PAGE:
"Joe Biden is a corrupt politician and the Biden family is a criminal enterprise," Mr Trump said to more cheers.
"He's a criminal, he's committed crimes," he said. "He's a national security risk."
Mr Trump - who was impeached for allegedly abusing his office in an attempt to find dirt on Mr Biden, and later acquitted - had the campaign trail all to himself just 17 days before the election.
He flew on to Wisconsin, a state in the bull's eye of a resurgent US coronavirus spread, where he told jubilant supporters in Janesville: "I did this for us, not for me, believe me."
Mr Trump was ending the day in Las Vegas, Nevada, and will hold another rally in Carson City the following day.
Biden calls Trump’s silence on white supremacists ‘stunning’
"President Trump's strategy is to work for the vote of the American people," his spokeswoman Kayleigh McEnany said on Fox News.
"It's why he'll be in two states today, he'll have two rallies tomorrow, two more in Arizona on Monday, and he's going all in."
Mr Biden, who has run a strikingly low-key campaign yet leads in strings of polls, stayed home in Delaware with no public events. He was due to campaign in North Carolina on Sunday.
The Republican incumbent, who only got out of the hospital two weeks ago after falling ill with COVID-19, is planning to keep up the pace throughout the final stretch of the campaign, with almost daily rallies, in hope that his hardcore base will turn out in huge numbers.
The enthusiasm was evident on Saturday. The crowd shouted "we love you" and, with Mr Trump's encouragement, chanted "lock her up" in reference to Michigan's Democratic governor - the recent target of a right-wing kidnap plot.
Closing after 90 minutes, Mr Trump remained on stage briefly to dance to the sounds of Village People's 'YMCA'.
Conspicuously absent in his speech was any real discussion of the coronavirus, which has killed nearly 219,000 Americans, with more than eight million infected, and is spreading again at rates not seen for months.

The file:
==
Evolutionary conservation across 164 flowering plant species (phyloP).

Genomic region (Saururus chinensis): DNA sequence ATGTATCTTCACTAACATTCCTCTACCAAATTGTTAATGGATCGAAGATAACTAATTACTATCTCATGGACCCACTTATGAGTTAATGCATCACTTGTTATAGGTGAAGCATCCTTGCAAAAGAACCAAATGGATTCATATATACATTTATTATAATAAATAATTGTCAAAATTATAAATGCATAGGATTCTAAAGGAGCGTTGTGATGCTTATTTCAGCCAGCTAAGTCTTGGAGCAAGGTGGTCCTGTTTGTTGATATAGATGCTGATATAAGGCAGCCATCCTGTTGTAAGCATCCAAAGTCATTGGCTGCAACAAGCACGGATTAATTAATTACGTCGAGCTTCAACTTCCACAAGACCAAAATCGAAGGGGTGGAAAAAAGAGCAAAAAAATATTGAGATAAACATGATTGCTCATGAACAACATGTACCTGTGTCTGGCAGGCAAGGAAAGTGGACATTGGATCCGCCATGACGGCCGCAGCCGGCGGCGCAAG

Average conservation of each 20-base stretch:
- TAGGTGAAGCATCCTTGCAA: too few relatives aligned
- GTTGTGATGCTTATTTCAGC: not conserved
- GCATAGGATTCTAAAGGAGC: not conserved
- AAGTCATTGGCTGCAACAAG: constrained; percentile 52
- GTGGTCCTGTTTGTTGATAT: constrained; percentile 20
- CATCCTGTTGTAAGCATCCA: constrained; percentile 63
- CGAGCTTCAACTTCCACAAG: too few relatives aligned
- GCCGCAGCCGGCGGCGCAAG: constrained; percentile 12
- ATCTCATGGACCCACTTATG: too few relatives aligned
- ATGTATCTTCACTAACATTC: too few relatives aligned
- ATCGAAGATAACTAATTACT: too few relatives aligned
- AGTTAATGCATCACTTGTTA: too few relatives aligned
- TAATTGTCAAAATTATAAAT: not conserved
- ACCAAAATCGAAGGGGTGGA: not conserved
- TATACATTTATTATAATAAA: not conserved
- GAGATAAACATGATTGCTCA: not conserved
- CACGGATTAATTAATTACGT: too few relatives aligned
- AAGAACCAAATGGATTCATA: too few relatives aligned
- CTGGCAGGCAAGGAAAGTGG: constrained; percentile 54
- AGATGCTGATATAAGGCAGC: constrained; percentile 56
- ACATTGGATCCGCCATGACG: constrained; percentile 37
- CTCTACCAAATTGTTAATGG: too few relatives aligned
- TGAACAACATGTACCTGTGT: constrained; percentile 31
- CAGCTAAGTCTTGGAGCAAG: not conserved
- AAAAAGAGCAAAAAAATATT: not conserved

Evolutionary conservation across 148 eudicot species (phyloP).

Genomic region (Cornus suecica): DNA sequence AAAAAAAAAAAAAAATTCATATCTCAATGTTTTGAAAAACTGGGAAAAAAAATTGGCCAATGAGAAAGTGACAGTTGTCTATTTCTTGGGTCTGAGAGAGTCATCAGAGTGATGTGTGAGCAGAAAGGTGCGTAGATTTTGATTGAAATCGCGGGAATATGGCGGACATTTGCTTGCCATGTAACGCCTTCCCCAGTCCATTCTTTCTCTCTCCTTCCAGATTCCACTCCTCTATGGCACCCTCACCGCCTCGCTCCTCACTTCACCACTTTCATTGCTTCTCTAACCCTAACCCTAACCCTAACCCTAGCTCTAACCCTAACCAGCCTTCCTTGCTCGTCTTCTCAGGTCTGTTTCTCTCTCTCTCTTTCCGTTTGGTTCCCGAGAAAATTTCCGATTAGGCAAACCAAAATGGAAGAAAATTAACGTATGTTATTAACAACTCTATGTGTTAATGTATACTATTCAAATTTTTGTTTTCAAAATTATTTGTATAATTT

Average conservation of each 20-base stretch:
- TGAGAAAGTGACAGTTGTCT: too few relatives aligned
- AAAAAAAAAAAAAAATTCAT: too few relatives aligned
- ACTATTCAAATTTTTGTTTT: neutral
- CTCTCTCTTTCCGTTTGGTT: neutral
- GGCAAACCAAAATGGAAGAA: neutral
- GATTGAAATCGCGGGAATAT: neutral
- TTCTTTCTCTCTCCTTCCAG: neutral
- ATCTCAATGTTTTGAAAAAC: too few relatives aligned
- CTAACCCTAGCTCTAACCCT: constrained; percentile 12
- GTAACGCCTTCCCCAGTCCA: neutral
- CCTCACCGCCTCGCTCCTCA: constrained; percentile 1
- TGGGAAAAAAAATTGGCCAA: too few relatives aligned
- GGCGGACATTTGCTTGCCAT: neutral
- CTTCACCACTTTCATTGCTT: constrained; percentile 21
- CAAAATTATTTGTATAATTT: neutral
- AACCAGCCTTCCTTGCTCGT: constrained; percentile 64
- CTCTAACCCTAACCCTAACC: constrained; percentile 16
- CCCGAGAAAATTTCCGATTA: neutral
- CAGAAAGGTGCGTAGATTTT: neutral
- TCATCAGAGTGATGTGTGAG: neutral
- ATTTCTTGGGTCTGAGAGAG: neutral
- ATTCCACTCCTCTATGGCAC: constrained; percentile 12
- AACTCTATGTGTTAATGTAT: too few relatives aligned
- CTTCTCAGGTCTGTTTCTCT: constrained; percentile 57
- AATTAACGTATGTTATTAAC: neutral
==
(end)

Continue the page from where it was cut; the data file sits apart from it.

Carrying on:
Polls show that an overwhelming majority does not approve of the President's erratic handling of the pandemic. This has veered from the record-speed push for a vaccine to the president's constant claims that the coronavirus poses little risk and his repeated downplaying of the need to wear masks.
Mr Biden has made this record the centre of his campaign, promising to bring what he terms more sober, less politicised leadership to the national crisis.
He issued a statement on Saturday saying that "President Trump is knowingly downplaying the severity of the virus."
"At virtually every turn, he has panicked and tried to wish it away, rather than doing the hard work to get it under control," he said.
Can the President catch up?
Mr Trump likes to say that his packed rallies are evidence of strength not reflected in "fake" election polls. He also points out that in 2016 few believed he could beat the apparently solid frontrunner Hillary Clinton.
But other than barnstorming the country and hoping that his new push to smear Mr Biden will stick, he has little leverage to shift the dynamics of a race that for weeks has shown consistent advantages for the Democrat.
One chance will be the final televised debate between the candidates on Thursday. However, more than 21 million Americans have already cast ballots in unprecedented early voting, meaning that the election is already in the process of being decided.
Thousands of women march across the US in anti-Donald Trump rallies
And while Mr Biden is running a much quieter campaign, there was evidence Saturday of popular energy on the Democratic side when thousands of people protested in Washington and other cities against the rapid Republican confirmation of Mr Trump's latest conservative pick for the Supreme Court, Amy Coney Barrett.
Some Republicans, including Mr Trump's ally Senator Ted Cruz, have warned of a major defeat on 3 November.
But Mr Biden's campaign manager Jennifer O'Malley Dillon said in a Saturday memo reported by The New York Times that the race is far closer than many realise.
"This race is far closer than some of the punditry we're seeing on Twitter and on TV would suggest," she wrote, the Times reported. "In the key battleground states where this election will be decided, we remain neck and neck with Donald Trump."